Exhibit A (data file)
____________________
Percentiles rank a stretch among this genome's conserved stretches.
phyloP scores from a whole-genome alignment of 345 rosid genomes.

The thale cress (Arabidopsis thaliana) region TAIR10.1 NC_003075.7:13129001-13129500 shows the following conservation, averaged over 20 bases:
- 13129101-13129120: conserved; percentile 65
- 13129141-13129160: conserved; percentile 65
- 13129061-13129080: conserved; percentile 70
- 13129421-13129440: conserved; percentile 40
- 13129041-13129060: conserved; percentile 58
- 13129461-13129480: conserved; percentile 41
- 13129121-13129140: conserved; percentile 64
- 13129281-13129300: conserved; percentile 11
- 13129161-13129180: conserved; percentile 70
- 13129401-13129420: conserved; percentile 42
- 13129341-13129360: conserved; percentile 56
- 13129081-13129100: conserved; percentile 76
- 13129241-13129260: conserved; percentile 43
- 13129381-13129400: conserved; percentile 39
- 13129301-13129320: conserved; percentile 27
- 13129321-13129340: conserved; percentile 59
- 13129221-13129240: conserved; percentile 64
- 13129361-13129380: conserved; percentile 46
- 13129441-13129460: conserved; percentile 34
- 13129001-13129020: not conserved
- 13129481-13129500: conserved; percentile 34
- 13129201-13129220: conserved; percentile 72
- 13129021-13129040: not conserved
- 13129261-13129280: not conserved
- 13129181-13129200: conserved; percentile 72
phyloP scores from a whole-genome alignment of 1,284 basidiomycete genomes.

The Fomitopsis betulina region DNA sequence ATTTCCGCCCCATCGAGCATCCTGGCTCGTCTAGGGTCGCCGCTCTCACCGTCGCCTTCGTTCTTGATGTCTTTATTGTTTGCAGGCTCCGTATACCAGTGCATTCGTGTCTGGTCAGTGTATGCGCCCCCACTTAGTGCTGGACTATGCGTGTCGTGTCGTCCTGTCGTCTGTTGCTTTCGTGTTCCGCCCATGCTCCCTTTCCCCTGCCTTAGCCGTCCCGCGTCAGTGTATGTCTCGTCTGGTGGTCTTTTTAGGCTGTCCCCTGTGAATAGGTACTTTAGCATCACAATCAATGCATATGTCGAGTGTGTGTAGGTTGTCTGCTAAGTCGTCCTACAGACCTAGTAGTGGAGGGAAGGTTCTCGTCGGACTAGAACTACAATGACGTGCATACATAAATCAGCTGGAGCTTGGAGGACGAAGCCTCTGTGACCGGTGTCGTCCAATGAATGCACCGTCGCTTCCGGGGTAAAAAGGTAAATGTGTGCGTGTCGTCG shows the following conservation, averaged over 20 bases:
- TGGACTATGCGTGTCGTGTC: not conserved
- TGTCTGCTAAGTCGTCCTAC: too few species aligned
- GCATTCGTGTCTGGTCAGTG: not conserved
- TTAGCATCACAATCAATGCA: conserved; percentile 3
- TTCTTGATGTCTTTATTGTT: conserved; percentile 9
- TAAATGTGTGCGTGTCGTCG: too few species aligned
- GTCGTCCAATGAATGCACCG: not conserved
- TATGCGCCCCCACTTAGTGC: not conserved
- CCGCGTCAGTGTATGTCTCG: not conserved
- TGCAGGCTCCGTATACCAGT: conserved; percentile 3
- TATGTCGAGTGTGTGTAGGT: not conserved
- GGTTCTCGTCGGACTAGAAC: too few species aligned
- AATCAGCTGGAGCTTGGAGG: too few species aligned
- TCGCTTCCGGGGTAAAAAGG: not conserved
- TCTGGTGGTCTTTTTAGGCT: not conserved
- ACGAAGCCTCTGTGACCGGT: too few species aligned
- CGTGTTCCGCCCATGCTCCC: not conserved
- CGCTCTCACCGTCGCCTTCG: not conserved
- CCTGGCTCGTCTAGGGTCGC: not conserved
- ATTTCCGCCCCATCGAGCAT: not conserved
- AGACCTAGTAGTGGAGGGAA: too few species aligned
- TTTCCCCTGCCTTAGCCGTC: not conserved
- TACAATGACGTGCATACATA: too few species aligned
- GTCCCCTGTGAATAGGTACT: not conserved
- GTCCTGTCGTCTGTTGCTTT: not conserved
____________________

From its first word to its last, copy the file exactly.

Percentiles rank a stretch among this genome's conserved stretches.
phyloP scores from a whole-genome alignment of 345 rosid genomes.

The thale cress (Arabidopsis thaliana) region TAIR10.1 NC_003075.7:13129001-13129500 shows the following conservation, averaged over 20 bases:
- 13129101-13129120: conserved; percentile 65
- 13129141-13129160: conserved; percentile 65
- 13129061-13129080: conserved; percentile 70
- 13129421-13129440: conserved; percentile 40
- 13129041-13129060: conserved; percentile 58
- 13129461-13129480: conserved; percentile 41
- 13129121-13129140: conserved; percentile 64
- 13129281-13129300: conserved; percentile 11
- 13129161-13129180: conserved; percentile 70
- 13129401-13129420: conserved; percentile 42
- 13129341-13129360: conserved; percentile 56
- 13129081-13129100: conserved; percentile 76
- 13129241-13129260: conserved; percentile 43
- 13129381-13129400: conserved; percentile 39
- 13129301-13129320: conserved; percentile 27
- 13129321-13129340: conserved; percentile 59
- 13129221-13129240: conserved; percentile 64
- 13129361-13129380: conserved; percentile 46
- 13129441-13129460: conserved; percentile 34
- 13129001-13129020: not conserved
- 13129481-13129500: conserved; percentile 34
- 13129201-13129220: conserved; percentile 72
- 13129021-13129040: not conserved
- 13129261-13129280: not conserved
- 13129181-13129200: conserved; percentile 72
phyloP scores from a whole-genome alignment of 1,284 basidiomycete genomes.

The Fomitopsis betulina region DNA sequence ATTTCCGCCCCATCGAGCATCCTGGCTCGTCTAGGGTCGCCGCTCTCACCGTCGCCTTCGTTCTTGATGTCTTTATTGTTTGCAGGCTCCGTATACCAGTGCATTCGTGTCTGGTCAGTGTATGCGCCCCCACTTAGTGCTGGACTATGCGTGTCGTGTCGTCCTGTCGTCTGTTGCTTTCGTGTTCCGCCCATGCTCCCTTTCCCCTGCCTTAGCCGTCCCGCGTCAGTGTATGTCTCGTCTGGTGGTCTTTTTAGGCTGTCCCCTGTGAATAGGTACTTTAGCATCACAATCAATGCATATGTCGAGTGTGTGTAGGTTGTCTGCTAAGTCGTCCTACAGACCTAGTAGTGGAGGGAAGGTTCTCGTCGGACTAGAACTACAATGACGTGCATACATAAATCAGCTGGAGCTTGGAGGACGAAGCCTCTGTGACCGGTGTCGTCCAATGAATGCACCGTCGCTTCCGGGGTAAAAAGGTAAATGTGTGCGTGTCGTCG shows the following conservation, averaged over 20 bases:
- TGGACTATGCGTGTCGTGTC: not conserved
- TGTCTGCTAAGTCGTCCTAC: too few species aligned
- GCATTCGTGTCTGGTCAGTG: not conserved
- TTAGCATCACAATCAATGCA: conserved; percentile 3
- TTCTTGATGTCTTTATTGTT: conserved; percentile 9
- TAAATGTGTGCGTGTCGTCG: too few species aligned
- GTCGTCCAATGAATGCACCG: not conserved
- TATGCGCCCCCACTTAGTGC: not conserved
- CCGCGTCAGTGTATGTCTCG: not conserved
- TGCAGGCTCCGTATACCAGT: conserved; percentile 3
- TATGTCGAGTGTGTGTAGGT: not conserved
- GGTTCTCGTCGGACTAGAAC: too few species aligned
- AATCAGCTGGAGCTTGGAGG: too few species aligned
- TCGCTTCCGGGGTAAAAAGG: not conserved
- TCTGGTGGTCTTTTTAGGCT: not conserved
- ACGAAGCCTCTGTGACCGGT: too few species aligned
- CGTGTTCCGCCCATGCTCCC: not conserved
- CGCTCTCACCGTCGCCTTCG: not conserved
- CCTGGCTCGTCTAGGGTCGC: not conserved
- ATTTCCGCCCCATCGAGCAT: not conserved
- AGACCTAGTAGTGGAGGGAA: too few species aligned
- TTTCCCCTGCCTTAGCCGTC: not conserved
- TACAATGACGTGCATACATA: too few species aligned
- GTCCCCTGTGAATAGGTACT: not conserved
- GTCCTGTCGTCTGTTGCTTT: not conserved